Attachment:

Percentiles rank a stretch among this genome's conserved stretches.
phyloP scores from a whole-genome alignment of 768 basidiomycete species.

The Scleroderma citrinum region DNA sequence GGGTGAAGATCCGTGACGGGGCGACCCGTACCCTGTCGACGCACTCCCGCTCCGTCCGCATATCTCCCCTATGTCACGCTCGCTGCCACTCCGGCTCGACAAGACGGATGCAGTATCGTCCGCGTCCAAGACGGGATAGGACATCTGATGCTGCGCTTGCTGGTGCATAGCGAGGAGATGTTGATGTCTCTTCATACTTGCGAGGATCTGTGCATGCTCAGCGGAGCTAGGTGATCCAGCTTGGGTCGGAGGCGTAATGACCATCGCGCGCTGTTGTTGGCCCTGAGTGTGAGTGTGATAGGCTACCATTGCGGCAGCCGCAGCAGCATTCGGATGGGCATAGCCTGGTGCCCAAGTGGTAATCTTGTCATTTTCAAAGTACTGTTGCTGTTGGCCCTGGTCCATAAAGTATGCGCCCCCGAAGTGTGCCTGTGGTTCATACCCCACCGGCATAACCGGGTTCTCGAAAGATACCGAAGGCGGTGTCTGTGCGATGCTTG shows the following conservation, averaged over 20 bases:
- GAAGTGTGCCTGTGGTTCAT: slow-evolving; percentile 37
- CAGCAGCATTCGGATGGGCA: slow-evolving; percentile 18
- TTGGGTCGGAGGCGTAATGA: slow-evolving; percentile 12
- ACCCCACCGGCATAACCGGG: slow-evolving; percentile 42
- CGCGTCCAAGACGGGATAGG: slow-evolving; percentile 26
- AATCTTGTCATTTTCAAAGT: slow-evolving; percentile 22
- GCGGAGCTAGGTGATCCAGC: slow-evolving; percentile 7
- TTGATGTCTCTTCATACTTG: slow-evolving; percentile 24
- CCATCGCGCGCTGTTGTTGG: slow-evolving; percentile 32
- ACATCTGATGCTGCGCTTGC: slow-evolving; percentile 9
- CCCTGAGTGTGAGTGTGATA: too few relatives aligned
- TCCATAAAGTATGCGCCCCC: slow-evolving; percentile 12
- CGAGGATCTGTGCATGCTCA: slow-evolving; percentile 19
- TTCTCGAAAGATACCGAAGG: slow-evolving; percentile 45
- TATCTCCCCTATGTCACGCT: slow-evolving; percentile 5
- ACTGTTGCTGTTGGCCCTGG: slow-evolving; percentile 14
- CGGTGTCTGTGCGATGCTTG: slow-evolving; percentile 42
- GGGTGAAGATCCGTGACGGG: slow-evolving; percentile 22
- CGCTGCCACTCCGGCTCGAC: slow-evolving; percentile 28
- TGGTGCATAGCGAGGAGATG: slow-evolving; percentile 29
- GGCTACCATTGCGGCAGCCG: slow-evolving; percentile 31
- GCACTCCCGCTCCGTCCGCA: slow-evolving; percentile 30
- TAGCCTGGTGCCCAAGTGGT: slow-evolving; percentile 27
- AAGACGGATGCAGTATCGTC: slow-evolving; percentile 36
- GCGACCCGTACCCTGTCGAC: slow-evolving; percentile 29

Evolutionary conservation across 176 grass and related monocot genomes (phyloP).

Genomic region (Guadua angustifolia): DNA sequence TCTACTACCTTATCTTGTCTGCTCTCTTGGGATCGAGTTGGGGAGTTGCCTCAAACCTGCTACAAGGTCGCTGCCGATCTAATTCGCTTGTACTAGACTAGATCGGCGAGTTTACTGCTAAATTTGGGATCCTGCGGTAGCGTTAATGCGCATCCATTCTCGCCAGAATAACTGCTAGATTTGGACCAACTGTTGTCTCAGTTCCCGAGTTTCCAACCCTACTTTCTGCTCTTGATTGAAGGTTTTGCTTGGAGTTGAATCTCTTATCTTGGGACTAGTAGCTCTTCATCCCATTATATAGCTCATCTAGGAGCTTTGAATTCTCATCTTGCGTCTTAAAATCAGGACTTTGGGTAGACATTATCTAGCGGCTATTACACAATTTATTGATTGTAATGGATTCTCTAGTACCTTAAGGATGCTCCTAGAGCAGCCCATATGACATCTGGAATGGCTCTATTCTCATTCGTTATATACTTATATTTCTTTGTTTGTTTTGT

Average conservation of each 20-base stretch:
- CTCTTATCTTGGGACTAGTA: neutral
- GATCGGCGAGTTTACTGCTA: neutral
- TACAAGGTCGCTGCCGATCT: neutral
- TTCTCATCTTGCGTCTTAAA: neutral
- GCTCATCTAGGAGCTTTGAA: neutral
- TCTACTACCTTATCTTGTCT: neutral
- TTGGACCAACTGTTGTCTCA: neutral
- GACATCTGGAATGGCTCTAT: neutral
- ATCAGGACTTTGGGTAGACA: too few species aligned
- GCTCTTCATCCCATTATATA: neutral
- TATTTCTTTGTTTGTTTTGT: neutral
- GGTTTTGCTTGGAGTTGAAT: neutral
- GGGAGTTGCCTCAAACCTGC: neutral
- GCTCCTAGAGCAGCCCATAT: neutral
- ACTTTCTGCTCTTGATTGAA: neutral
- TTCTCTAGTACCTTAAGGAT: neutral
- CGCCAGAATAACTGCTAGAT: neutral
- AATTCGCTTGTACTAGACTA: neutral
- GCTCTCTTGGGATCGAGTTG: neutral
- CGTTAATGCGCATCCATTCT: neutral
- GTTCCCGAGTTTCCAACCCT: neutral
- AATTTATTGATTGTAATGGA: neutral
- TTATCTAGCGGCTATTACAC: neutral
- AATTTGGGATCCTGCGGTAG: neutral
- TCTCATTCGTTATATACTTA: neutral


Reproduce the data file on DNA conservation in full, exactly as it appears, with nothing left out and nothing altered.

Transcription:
Percentiles rank a stretch among this genome's conserved stretches.
phyloP scores from a whole-genome alignment of 768 basidiomycete species.

The Scleroderma citrinum region DNA sequence GGGTGAAGATCCGTGACGGGGCGACCCGTACCCTGTCGACGCACTCCCGCTCCGTCCGCATATCTCCCCTATGTCACGCTCGCTGCCACTCCGGCTCGACAAGACGGATGCAGTATCGTCCGCGTCCAAGACGGGATAGGACATCTGATGCTGCGCTTGCTGGTGCATAGCGAGGAGATGTTGATGTCTCTTCATACTTGCGAGGATCTGTGCATGCTCAGCGGAGCTAGGTGATCCAGCTTGGGTCGGAGGCGTAATGACCATCGCGCGCTGTTGTTGGCCCTGAGTGTGAGTGTGATAGGCTACCATTGCGGCAGCCGCAGCAGCATTCGGATGGGCATAGCCTGGTGCCCAAGTGGTAATCTTGTCATTTTCAAAGTACTGTTGCTGTTGGCCCTGGTCCATAAAGTATGCGCCCCCGAAGTGTGCCTGTGGTTCATACCCCACCGGCATAACCGGGTTCTCGAAAGATACCGAAGGCGGTGTCTGTGCGATGCTTG shows the following conservation, averaged over 20 bases:
- GAAGTGTGCCTGTGGTTCAT: slow-evolving; percentile 37
- CAGCAGCATTCGGATGGGCA: slow-evolving; percentile 18
- TTGGGTCGGAGGCGTAATGA: slow-evolving; percentile 12
- ACCCCACCGGCATAACCGGG: slow-evolving; percentile 42
- CGCGTCCAAGACGGGATAGG: slow-evolving; percentile 26
- AATCTTGTCATTTTCAAAGT: slow-evolving; percentile 22
- GCGGAGCTAGGTGATCCAGC: slow-evolving; percentile 7
- TTGATGTCTCTTCATACTTG: slow-evolving; percentile 24
- CCATCGCGCGCTGTTGTTGG: slow-evolving; percentile 32
- ACATCTGATGCTGCGCTTGC: slow-evolving; percentile 9
- CCCTGAGTGTGAGTGTGATA: too few relatives aligned
- TCCATAAAGTATGCGCCCCC: slow-evolving; percentile 12
- CGAGGATCTGTGCATGCTCA: slow-evolving; percentile 19
- TTCTCGAAAGATACCGAAGG: slow-evolving; percentile 45
- TATCTCCCCTATGTCACGCT: slow-evolving; percentile 5
- ACTGTTGCTGTTGGCCCTGG: slow-evolving; percentile 14
- CGGTGTCTGTGCGATGCTTG: slow-evolving; percentile 42
- GGGTGAAGATCCGTGACGGG: slow-evolving; percentile 22
- CGCTGCCACTCCGGCTCGAC: slow-evolving; percentile 28
- TGGTGCATAGCGAGGAGATG: slow-evolving; percentile 29
- GGCTACCATTGCGGCAGCCG: slow-evolving; percentile 31
- GCACTCCCGCTCCGTCCGCA: slow-evolving; percentile 30
- TAGCCTGGTGCCCAAGTGGT: slow-evolving; percentile 27
- AAGACGGATGCAGTATCGTC: slow-evolving; percentile 36
- GCGACCCGTACCCTGTCGAC: slow-evolving; percentile 29

Evolutionary conservation across 176 grass and related monocot genomes (phyloP).

Genomic region (Guadua angustifolia): DNA sequence TCTACTACCTTATCTTGTCTGCTCTCTTGGGATCGAGTTGGGGAGTTGCCTCAAACCTGCTACAAGGTCGCTGCCGATCTAATTCGCTTGTACTAGACTAGATCGGCGAGTTTACTGCTAAATTTGGGATCCTGCGGTAGCGTTAATGCGCATCCATTCTCGCCAGAATAACTGCTAGATTTGGACCAACTGTTGTCTCAGTTCCCGAGTTTCCAACCCTACTTTCTGCTCTTGATTGAAGGTTTTGCTTGGAGTTGAATCTCTTATCTTGGGACTAGTAGCTCTTCATCCCATTATATAGCTCATCTAGGAGCTTTGAATTCTCATCTTGCGTCTTAAAATCAGGACTTTGGGTAGACATTATCTAGCGGCTATTACACAATTTATTGATTGTAATGGATTCTCTAGTACCTTAAGGATGCTCCTAGAGCAGCCCATATGACATCTGGAATGGCTCTATTCTCATTCGTTATATACTTATATTTCTTTGTTTGTTTTGT

Average conservation of each 20-base stretch:
- CTCTTATCTTGGGACTAGTA: neutral
- GATCGGCGAGTTTACTGCTA: neutral
- TACAAGGTCGCTGCCGATCT: neutral
- TTCTCATCTTGCGTCTTAAA: neutral
- GCTCATCTAGGAGCTTTGAA: neutral
- TCTACTACCTTATCTTGTCT: neutral
- TTGGACCAACTGTTGTCTCA: neutral
- GACATCTGGAATGGCTCTAT: neutral
- ATCAGGACTTTGGGTAGACA: too few species aligned
- GCTCTTCATCCCATTATATA: neutral
- TATTTCTTTGTTTGTTTTGT: neutral
- GGTTTTGCTTGGAGTTGAAT: neutral
- GGGAGTTGCCTCAAACCTGC: neutral
- GCTCCTAGAGCAGCCCATAT: neutral
- ACTTTCTGCTCTTGATTGAA: neutral
- TTCTCTAGTACCTTAAGGAT: neutral
- CGCCAGAATAACTGCTAGAT: neutral
- AATTCGCTTGTACTAGACTA: neutral
- GCTCTCTTGGGATCGAGTTG: neutral
- CGTTAATGCGCATCCATTCT: neutral
- GTTCCCGAGTTTCCAACCCT: neutral
- AATTTATTGATTGTAATGGA: neutral
- TTATCTAGCGGCTATTACAC: neutral
- AATTTGGGATCCTGCGGTAG: neutral
- TCTCATTCGTTATATACTTA: neutral